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International students add $22.4bn to Australia’s bottom line

2 June 20170 comments

Australia is seeing a boom in international education with student numbers rising 15 per cent in the first three months of this year compared with 2016.

And Melbourne is the epicentre of the growth with the lion’s share of the extra students.

Numbers of international students rose to 480,092 in the March quarter of 2017 with the largest numbers coming from China, India and Malaysia, according to data from the Australian Bureau of Statistics (ABS).

More than half of Australia’s international students are from just five countries; China, India, Malaysia, Vietnam and Nepal.

The number of enrollments of international students surged to 520,737 this quarter with the higher number due to the fact international students can enroll in more than one course in a calendar year.

The rising international student numbers come on top of sector growth of around 10.5 per cent over the past four year.

Successive federal governments have been committed to supporting the sustainable growth of the international education sector. Practical measures to protect the sector were outlined in the National Strategy for International Education 2025.

“In 2017 Australia hosted a record number of international students as more than 550,000 students from over 190 different nations flocked to our shores,” said federal education minister Simon Birmingham.

“Our international education system is critical in Australia’s economic prosperity as we continue to transition from an economy built on the success of the mining and construction boom to an economy based on knowledge, services and innovation,” he said.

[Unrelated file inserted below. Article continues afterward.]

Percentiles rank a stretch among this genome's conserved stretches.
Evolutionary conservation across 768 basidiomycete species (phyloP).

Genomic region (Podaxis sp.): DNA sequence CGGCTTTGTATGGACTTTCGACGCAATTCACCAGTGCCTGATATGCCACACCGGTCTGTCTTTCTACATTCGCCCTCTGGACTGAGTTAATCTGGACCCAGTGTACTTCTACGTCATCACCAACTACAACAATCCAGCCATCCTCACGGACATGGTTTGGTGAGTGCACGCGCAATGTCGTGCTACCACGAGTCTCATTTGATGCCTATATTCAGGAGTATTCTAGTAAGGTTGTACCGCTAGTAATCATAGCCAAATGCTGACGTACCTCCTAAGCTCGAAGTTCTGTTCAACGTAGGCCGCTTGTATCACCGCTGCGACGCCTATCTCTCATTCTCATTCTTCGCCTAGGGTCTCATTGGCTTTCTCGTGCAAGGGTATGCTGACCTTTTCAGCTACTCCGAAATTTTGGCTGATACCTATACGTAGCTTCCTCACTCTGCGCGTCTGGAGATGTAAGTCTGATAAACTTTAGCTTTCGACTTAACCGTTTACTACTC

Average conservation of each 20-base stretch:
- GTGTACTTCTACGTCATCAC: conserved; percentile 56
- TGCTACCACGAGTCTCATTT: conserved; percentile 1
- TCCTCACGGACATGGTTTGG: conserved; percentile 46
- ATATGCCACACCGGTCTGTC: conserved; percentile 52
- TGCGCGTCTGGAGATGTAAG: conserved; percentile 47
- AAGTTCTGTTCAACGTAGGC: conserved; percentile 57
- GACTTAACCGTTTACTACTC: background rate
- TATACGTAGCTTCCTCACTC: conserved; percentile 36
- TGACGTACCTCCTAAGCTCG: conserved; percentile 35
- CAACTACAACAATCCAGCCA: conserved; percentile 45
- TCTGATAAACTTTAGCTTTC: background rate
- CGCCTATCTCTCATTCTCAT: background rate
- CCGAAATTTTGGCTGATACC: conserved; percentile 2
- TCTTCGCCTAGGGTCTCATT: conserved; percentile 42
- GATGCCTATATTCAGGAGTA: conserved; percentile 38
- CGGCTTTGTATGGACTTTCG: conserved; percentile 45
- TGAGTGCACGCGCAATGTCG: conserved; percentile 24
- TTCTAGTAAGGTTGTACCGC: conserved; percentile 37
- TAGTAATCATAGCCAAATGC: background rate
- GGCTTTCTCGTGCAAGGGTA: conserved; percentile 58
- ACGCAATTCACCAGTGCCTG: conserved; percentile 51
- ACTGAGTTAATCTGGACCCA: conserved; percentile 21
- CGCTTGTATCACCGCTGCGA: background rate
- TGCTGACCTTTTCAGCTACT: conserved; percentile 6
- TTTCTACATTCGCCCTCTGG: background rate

He said that geopolitical factors created new possibilities for Australia to maximise its share of the growing number of students who are travel overseas to study.

The Department of Immigration and Border Protection received more than 111,000 student visa applications in the first quarter of 2017, up from around 94,000 for the same period in 2016.

All education sectors experienced growth in international students during the first quarter of 2017 – the English Language Intensive Courses for Overseas Students sector (ELICOS) grew by almost 38 per cent, the Higher Education sector by almost 23 per cent and the VET sector by almost 13 per cent, the ABS data showed.

It showed a record $22.4 billion was added to the Australian economy in 2016 from international education, with positive contributions shared across all states and territories.

“International education is our third largest export after iron ore and coal and continues to play a vital role in our national economic and social prosperity,” Minister Birmingham said.


Laurie Nowell
AMES Australia Senior Journalist